‘Saint-Omer’ won the “Grand Jury Prize” and “Best First Film” at this year’s Venice International Film Festival (although the director Alice Diop is not a newcomer to the genre, having previously made documentaries), based on a true story: the horrific case of a mother who murdered her own daughter.
‘Saint-Omer’ : the modern version of Medea behind the murder of a relative People of color, women, immigrants, multicultural background themes …… Each of them coincides with the current hot topics and trends in filmmaking, saying that ‘Saint-Omer ‘ is a very politically correct film, a good point.
However it is not speculative, the sober observation and reflection of events, the rigor of details and layers, make this simple and direct film, with profound sincerity to move the heart.
At the 79th Venice International Film Festival, ‘Saint-Omer’ ranked second in the ICS media score list and won the Grand Jury Prize and the New Director Award after the Golden Lion, and was the only French film to win the Grand Jury Prize at this year’s Venice International Film Festival. It was the only French film to win the Grand Jury Prize after the Golden Lion and the Emerging Director Award.
Technically speaking, Alice Diop, who is originally from Senegal, is not a newcomer to the film industry. Previously, she has worked more in the field of documentary film, and has a proven track record.
2021’s ‘Us’ follows regional trains through Paris and the suburbs, chronicling the lives of marginalized minorities along the coast, especially in the suburbs, and won two awards at the Berlin International Film Festival, Best Film in the Encounters category and the Golden Bear Documentary.
The 2017 short film ‘Vers la tendresse’, which also focuses on a troubled Parisian suburban neighborhood, was honored with Best Short Film at the César Awards.
Saint-Omer’, in the 79th Venice International Film Festival, is the director’s first feature-length film and the only debut in the main competition.
It is also the second black director to be selected for the main competition at Venice International Film Festival, after Steve McQueen (‘Shame’) in 2011.
Based on a real-life social event, ‘Saint-Omer’ is the story of Laurence Coly, a young Senegalese immigrant university student who is brought to trial in the small town of Saint-Omer on a murder charge. She is accused of drowning her 15-month-old baby girl by leaving her on the beach at high tide.
The young mother, who has a PhD and a reported IQ of 150, acted in such an unconscionable manner that the case received a great deal of attention from French society and the media when the trial opened in France in 2016.
The media reported the case as a social event and, in addition to being amazed that black immigrants could speak French fluently and elegantly and making a big deal out of it, attributed the case to the madness of being under the spell of African witchcraft.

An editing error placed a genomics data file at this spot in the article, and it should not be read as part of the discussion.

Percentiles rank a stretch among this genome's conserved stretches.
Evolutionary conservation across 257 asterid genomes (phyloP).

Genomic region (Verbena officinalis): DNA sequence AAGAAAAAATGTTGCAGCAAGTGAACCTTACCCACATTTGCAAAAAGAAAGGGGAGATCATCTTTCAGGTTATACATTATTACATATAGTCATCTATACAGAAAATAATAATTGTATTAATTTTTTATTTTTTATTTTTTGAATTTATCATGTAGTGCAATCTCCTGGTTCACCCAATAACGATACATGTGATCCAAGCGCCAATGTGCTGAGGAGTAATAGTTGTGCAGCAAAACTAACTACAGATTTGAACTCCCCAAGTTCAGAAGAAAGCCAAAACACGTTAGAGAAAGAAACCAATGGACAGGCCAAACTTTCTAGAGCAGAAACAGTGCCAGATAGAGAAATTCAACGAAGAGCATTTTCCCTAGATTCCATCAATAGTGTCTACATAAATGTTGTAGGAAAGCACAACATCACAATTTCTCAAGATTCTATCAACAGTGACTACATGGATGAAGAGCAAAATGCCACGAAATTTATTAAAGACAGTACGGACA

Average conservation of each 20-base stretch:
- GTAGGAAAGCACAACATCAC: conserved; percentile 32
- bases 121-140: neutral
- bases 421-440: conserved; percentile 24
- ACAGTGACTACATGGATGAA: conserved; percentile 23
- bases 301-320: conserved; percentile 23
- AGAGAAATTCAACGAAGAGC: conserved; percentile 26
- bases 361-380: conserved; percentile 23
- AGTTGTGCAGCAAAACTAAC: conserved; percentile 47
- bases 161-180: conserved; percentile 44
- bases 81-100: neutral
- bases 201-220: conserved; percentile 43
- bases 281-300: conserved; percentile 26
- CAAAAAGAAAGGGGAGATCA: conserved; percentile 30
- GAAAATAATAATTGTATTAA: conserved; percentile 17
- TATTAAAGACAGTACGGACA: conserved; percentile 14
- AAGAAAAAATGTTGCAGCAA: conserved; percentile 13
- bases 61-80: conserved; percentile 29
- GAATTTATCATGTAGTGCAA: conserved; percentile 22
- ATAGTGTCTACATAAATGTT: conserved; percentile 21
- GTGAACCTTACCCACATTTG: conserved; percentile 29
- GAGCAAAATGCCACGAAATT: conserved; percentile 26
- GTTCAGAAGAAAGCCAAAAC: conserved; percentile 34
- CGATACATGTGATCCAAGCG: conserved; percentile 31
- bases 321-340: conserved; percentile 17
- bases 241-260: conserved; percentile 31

The film starts with this seemingly unbelievable social event and uses a double set narrative: in addition to the main story of the court trial, the young novelist Rama, whose next work is based on the Greek myth of Medea (the witch who killed her brother for love), travels to the town of St. Omer to observe the trial and gather material for her work.
Rama is the audience’s viewpoint, watching the words and actions of the judges, lawyers, prosecutors, witnesses and especially the defendant Laurence in the courtroom.
Along with the case interrogation in-depth, we found that this sensational female murder case, far from the black and white that people imagine that simple.
It is a tightly narrated, step-by-step journey into the events and characters.
The first thing that everyone, including the judge, wanted to understand during the long courtroom trial, which lasted for several days, was: for what motive would a mother abandon her baby on a high tide beach with such cruelty?
From the beginning of the trial, we learned that the girl had a good family and educational background. Witnesses appeared one by one and told us about their experiences with the girl Laurence.
A seemingly simple fact, as information comes out of the mouths of various witnesses, the unusual birth of the baby girl and the psychological transformation of the young mother come to the surface.
The context is a little clearer, and seems to become more complicated.
It involves the girl’s relationship with her family and relatives, the girl’s relationship with older men, the girl’s relationship with French society, the girl’s relationship with herself and her deceased child ……
When a young African girl, full of ideals and studying in France, leaves her life as a foster child in a relative’s house and changes her major without permission to pursue her philosophical dreams, her life takes a turn for the worse when her angry father stops supporting her financially.
Laurence, who has no one to turn to, chooses to live with an older white man who is separated from his wife, and gives birth to her baby girl alone, ignored by the people around her.
We clearly see how a highly educated girl, even without experiencing the wretchedness of illegal immigration, but as a person of color, with the accumulation and superimposition of various factors, is forced into a social dead end and isolated from her surroundings, and how step by step she enters into her own crazy delusion and cannot get out …… Rama, a novelist as a spectator Far from being an instrumentalist.